Het boek is te bestellen bij Stichting Metropool Internationale Kunstprojecten, € 34,95 en €5 verzendkosten, rek.nr. NL 42 INGB 0006 9281 68 o.v.v. On Friendship III, naam en adres.

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To Members Of Congress

January 7, 2020.
The unlawful and provocative assassination of Iran’s top general, Qasem Soleimani, has already given rise to an escalating spiral of lethal events. The greatest risks are to stumble escalating into a devastating war in the Middle East with grave consequences for the peoples of Iran and Iraq and likely across the region. Such a war would have disastrous effects for this country, for the region and the world. It is certain to do further harm to the reputation of the United States, which already is perceived in much of the world as an irresponsible and criminal political actor in the region, using military force in ways that have made already difficult situations catastrophic by taking various dangerous military, economic and quasi-diplomatic initiatives misleadingly presented as “maximum pressure”

It is imperative for the well-being of our country, and indeed the world, that the Congress of the United States fulfill its most solemn constitutional responsibility, and impose effective restraints on the war-making actions of this impeached president. This is a moment when partisan politics should be put aside, not only for the sake of national interests but for the benefit of humanity – -we should realize that these unilateral actions by the United States have
put the entire world at risk. It is also a moment when Republicans as well as Democrats must stand up for a sane foreign policy, and for diplomacy and peace instead of aggression and war, and fulfill their duties as Members of Congress.

The Iranian people have endured decades of economic warfare waged by the US and its allies. Since the revolution of 1979 in Iran and the end of a mutually beneficial relationship between the US and Iran’s autocratic leader, the Shah, the US has imposed numerous sanctions on Iran under various guises, threatened it with war and inflicted pain and suffering on its people.
What is desperately needed with respect to Iran is not any further recourse to coercive diplomacy based on escalating threats, crippling sanctions, and tit-for-tat military actions. What is urgently needed is an immediate shift to restorative diplomacy based on mutual respect for international and domestic law, with the objective of peace, stability, and cooperation.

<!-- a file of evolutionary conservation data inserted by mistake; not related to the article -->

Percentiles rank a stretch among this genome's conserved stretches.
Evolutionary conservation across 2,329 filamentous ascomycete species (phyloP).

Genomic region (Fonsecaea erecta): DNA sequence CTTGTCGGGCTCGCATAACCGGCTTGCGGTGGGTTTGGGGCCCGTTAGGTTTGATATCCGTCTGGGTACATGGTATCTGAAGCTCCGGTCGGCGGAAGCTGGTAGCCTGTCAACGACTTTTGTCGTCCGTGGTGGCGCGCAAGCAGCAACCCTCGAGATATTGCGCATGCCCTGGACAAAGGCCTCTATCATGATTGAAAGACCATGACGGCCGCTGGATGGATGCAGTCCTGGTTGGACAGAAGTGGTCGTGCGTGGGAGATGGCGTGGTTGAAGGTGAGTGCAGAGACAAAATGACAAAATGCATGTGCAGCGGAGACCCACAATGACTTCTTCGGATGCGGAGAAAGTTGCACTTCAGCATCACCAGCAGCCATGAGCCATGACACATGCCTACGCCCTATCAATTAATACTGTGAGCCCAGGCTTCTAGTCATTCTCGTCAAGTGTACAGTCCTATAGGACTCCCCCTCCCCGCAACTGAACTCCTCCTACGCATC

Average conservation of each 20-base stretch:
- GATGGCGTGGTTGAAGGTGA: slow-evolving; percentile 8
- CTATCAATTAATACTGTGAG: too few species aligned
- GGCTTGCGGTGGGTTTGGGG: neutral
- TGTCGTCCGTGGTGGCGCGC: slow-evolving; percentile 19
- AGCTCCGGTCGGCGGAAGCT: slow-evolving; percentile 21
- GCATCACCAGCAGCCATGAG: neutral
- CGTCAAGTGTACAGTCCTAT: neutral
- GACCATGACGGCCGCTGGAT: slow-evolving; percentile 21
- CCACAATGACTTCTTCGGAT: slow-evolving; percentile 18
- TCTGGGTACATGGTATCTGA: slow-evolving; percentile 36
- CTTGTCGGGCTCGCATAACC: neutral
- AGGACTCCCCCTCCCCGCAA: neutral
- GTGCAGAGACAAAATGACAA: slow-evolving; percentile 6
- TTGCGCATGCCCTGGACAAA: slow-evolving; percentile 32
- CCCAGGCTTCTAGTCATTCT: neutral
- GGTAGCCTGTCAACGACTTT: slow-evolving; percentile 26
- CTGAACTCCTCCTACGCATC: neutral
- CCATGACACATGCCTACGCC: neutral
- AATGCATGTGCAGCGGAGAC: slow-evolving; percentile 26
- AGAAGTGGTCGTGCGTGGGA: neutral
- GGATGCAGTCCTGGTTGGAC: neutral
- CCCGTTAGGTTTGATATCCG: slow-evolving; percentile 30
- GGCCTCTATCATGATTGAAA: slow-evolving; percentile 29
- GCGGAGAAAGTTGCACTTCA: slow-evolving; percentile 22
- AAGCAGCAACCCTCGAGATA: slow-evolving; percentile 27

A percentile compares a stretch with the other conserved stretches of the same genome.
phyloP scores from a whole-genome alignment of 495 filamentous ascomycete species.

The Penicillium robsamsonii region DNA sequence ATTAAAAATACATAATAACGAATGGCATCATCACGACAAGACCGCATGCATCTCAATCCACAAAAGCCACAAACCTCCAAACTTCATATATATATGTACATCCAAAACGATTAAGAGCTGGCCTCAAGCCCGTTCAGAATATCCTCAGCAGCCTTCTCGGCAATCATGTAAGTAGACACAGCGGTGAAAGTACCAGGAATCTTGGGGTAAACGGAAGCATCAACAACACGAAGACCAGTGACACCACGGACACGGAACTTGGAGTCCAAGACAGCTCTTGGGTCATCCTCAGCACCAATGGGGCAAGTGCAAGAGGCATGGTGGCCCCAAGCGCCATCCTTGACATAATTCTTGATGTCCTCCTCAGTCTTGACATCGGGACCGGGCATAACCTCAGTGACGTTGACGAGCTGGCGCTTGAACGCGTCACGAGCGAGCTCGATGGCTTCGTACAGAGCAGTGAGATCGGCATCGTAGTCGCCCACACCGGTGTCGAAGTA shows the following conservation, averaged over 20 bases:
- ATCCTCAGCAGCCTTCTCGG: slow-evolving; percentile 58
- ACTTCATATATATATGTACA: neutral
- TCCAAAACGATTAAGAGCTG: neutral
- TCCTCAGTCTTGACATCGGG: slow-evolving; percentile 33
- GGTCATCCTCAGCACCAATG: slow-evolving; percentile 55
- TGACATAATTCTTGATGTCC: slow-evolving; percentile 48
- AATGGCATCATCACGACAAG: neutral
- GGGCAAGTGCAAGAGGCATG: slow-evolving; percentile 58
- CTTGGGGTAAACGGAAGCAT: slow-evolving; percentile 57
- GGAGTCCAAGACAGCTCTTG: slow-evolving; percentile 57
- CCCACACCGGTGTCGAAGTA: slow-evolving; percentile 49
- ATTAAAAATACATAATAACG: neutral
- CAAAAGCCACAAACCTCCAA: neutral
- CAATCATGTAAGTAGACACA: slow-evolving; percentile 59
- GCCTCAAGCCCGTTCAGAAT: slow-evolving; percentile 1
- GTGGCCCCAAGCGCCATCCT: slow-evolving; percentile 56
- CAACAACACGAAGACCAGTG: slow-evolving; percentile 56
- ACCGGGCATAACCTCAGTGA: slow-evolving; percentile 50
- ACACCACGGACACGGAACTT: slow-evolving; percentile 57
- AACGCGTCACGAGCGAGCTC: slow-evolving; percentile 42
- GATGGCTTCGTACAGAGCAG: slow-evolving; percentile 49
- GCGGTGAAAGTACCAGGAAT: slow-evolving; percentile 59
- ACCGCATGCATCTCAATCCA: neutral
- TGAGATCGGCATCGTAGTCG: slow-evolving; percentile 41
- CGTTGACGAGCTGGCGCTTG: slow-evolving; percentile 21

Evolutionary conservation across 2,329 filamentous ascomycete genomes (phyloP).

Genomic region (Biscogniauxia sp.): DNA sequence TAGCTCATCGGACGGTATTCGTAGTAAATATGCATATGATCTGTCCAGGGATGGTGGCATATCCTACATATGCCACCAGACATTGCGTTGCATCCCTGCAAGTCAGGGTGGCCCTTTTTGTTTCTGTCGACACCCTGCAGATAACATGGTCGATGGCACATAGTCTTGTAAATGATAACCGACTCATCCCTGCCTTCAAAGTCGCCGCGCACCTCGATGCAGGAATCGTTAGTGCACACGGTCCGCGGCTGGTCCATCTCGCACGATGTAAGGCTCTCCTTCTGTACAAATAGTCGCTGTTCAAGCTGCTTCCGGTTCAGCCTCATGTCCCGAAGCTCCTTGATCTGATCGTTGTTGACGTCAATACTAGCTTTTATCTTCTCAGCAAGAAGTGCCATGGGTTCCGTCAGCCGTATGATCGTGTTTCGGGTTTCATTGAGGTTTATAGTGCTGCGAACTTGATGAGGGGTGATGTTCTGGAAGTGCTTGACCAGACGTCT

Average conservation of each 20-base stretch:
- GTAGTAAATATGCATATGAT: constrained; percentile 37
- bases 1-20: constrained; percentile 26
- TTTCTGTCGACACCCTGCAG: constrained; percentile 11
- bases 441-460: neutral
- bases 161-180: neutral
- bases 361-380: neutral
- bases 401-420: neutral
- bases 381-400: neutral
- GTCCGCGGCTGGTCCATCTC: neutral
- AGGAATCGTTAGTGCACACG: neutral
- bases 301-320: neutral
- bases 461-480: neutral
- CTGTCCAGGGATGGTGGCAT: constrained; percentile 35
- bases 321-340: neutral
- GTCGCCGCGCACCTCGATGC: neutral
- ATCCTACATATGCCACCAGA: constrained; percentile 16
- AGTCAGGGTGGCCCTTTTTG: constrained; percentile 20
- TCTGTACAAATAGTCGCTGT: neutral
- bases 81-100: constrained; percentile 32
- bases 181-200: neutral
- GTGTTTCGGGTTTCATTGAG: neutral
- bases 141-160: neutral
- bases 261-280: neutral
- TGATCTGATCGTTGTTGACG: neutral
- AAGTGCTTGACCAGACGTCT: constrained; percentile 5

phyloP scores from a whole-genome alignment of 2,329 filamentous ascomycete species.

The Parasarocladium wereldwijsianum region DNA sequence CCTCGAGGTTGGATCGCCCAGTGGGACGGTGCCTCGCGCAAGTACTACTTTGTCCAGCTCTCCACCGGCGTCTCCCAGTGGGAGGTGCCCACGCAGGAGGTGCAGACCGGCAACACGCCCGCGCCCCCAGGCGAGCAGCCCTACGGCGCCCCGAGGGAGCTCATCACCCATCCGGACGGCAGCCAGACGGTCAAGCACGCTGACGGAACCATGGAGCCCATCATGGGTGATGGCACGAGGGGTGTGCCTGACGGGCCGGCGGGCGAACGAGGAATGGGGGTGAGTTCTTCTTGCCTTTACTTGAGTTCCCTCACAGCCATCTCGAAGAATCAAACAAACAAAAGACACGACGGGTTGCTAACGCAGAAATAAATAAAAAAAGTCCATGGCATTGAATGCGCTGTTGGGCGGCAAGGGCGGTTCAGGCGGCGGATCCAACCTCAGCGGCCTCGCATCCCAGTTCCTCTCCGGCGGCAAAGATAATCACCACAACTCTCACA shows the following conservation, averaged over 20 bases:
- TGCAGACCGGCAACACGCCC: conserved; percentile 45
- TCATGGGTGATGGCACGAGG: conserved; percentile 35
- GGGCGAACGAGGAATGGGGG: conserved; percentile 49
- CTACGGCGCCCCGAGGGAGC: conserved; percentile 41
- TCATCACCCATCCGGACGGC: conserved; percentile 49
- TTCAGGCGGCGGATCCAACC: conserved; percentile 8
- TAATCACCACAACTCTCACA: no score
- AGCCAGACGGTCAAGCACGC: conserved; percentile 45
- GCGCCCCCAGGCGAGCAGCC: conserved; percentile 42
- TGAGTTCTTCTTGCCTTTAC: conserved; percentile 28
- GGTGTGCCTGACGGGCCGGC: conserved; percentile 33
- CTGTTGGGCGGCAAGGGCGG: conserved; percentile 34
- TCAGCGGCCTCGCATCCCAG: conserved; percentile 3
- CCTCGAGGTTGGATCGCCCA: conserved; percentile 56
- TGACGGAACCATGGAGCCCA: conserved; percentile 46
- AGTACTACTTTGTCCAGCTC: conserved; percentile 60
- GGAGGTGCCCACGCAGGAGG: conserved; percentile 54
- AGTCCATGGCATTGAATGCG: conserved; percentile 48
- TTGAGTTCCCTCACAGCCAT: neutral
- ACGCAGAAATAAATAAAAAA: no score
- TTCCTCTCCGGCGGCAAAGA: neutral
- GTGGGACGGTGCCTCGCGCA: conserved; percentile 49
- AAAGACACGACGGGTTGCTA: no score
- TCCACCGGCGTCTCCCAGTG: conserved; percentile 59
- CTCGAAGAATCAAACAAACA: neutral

From all that we now know, General Soleimani had come to Iraq without stealth on a commercial plane. He came to Iraq on a diplomatic peacemaking mission at the invitation of the Baghdad Government, and with a meeting scheduled on the following day with the Prime Minister that was part of an ongoing effort to seek a lessening of tensions between Iran and Saudi Arabia. In reaction to major violations of its sovereignty, the Iraqi Parliament has voted to expel U.S. troops from their country. In place of what seemed a promising regional initiative the assassination of General Soleimani has resulted in an intensification of conflict, further massive suffering, and the likelihood of dangerous escalation.

We call on Congress to act with urgency to stem this slide toward war and regional chaos.

We urge you to consider imposing ironclad restraints on the authority of the President to make any further use of international force without a clear and definite authorization by the U.S. Congress, which itself should respect the relevant prohibitions of international law and the provisions and procedures of the UN Charter.

Respectfully yours,
Noam Chomsky
Richard Falk
Daniel Ellsberg

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Noam Chomsky: US Is A Rogue State And Suleimani’s Assassination Confirms It

Noam Chomsky